He confirmed that in June, the busiest month last year, about 14,000 visitors were counted along local trails. He added that while we have more visitors than we can handle, they are not only coming to hike.


"They are also coming to Lions Bay Beach Park, and to Kelvin Grove Marine Park, and Brunswick Beach." He noted that visitors set two fires this past summer.


"The question is what is it that we want to do? Do we want to accommodate visitors and their parking needs? Do we want to encourage them to take the bus?"


One resident identified himself as a swimmer. "There are times when you can't even find a spot to sit at the beach," he said. "We are already far over capacity. We need to throttle demand, not enhance it."


"There are so many moving parts when it comes to parking, and so many solutions to different needs," Buhr said. "People are aware of the issues on their street, but very unaware of the needs anywhere else."


He suggested updating the 2016 parking report, and made reference also to the parking plan established in 2020. He cautioned that many visitors are driven here by social media, with no sign of a slow-down.


Further discussion at the meeting addressed other areas of concern. The Azgordegans both spoke to the quality of life issues that have arisen for them as a result of overuse and misuse of the parking lot in Lower Kelvin Grove. Visitors setting fires, walking illegally down the rail tracks to reach the cliffs, openly disrobing, and making noise after hours were points of concern. Farrah Azgordegan described packed tour buses arriving to disgorge groups heading to the cliffs.


Resident Christine Little asked the Mayor to consider possible short-term solutions that could be implemented before hiking season begins.


Suggestions included a registration-driven app to reserve parking and reduce traffic, signs to be placed at the entrances of the Village indicating when parking spots are full, a small changing facility for divers, and an increase in the towing of illegally-parked vehicles.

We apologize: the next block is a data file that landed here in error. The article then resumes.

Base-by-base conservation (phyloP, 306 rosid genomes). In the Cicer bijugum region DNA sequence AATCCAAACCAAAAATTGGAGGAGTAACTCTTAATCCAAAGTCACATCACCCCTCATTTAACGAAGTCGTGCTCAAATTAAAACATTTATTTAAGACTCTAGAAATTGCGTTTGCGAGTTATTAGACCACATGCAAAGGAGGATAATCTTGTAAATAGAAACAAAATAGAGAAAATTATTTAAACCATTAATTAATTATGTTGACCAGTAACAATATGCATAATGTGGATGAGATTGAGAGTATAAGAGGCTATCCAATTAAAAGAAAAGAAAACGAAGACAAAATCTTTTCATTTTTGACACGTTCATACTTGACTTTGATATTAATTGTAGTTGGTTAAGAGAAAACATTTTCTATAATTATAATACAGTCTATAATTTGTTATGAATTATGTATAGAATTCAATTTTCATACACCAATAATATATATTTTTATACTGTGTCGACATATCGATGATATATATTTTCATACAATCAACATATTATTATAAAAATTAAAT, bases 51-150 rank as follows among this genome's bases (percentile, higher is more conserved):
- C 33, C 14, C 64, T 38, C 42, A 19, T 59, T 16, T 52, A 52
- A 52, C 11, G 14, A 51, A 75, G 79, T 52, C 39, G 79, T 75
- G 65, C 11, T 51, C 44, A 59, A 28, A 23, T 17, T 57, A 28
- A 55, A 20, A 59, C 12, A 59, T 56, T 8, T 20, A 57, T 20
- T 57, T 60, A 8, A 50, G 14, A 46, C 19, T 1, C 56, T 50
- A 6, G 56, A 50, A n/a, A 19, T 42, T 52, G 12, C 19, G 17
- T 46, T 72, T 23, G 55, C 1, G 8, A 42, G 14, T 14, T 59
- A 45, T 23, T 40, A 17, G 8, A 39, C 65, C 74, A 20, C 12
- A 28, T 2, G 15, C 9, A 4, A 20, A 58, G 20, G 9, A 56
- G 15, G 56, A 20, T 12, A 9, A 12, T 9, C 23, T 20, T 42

It was noted that bus companies need to be held accountable for delivering passengers who engage in illegal and dangerous activities on the cliffs south of the village.


Councillor Neville Abbott referenced the signage changes along Mountain, Sunset and Bayview that were made to address skyrocketing numbers in the 2020 Parking Plan. "If you are looking for short-term solutions, I think you need to revisit that plan and see what needs to be updated."


Mayor Berry said that recommendations from the task force meetings will go to Council for review, with special consideration of any solutions that can be acted on immediately.


After the meeting, the concerned resident was blunt. "People need to realize this affects all the residents of the village, and we need to not be oblivious to all these problems. If our water is compromised, what happens then? I lived here after the debris torrent in the 80's, and with the number of boil water advisories, many homeowners could no longer get insurance back then. It can happen again. We need to come up with solutions, and soon."



The Watershed welcomes your thoughts about parking, water and fire issues. Leave your comments below, or email us at editor@lionsbaywatershed.ca